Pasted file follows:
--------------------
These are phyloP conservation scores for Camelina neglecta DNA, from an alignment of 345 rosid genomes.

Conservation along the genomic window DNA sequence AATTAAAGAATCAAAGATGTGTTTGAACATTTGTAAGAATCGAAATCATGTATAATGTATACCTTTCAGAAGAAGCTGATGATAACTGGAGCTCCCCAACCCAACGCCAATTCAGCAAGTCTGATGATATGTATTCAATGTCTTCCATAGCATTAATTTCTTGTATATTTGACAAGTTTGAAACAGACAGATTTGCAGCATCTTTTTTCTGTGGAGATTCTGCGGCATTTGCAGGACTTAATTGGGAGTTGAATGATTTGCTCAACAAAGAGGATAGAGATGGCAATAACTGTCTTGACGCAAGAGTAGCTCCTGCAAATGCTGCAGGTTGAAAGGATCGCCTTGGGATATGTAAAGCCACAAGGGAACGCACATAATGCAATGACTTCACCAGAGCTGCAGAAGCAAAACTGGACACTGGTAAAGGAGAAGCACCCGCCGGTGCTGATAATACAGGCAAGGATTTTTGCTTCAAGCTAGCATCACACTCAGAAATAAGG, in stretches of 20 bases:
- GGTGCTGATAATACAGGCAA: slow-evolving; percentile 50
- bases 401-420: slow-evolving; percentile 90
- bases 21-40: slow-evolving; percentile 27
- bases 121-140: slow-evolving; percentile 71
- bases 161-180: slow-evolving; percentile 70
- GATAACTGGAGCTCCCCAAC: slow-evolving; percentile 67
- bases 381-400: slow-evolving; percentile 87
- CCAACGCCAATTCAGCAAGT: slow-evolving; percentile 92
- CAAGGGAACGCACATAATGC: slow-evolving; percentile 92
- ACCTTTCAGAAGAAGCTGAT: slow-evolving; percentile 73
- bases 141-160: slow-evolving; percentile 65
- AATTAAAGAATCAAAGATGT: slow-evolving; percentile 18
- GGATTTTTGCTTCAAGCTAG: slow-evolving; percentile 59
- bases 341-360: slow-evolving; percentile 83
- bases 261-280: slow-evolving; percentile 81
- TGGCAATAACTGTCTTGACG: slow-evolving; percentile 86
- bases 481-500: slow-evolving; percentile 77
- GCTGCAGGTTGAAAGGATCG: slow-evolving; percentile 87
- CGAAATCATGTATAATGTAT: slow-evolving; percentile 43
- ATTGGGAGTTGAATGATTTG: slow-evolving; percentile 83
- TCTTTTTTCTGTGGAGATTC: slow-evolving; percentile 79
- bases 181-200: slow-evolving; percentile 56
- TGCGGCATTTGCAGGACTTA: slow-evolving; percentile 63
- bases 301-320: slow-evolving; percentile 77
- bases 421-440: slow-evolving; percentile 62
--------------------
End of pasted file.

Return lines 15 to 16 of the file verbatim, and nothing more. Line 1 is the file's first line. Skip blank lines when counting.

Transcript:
- GGATTTTTGCTTCAAGCTAG: slow-evolving; percentile 59
- bases 341-360: slow-evolving; percentile 83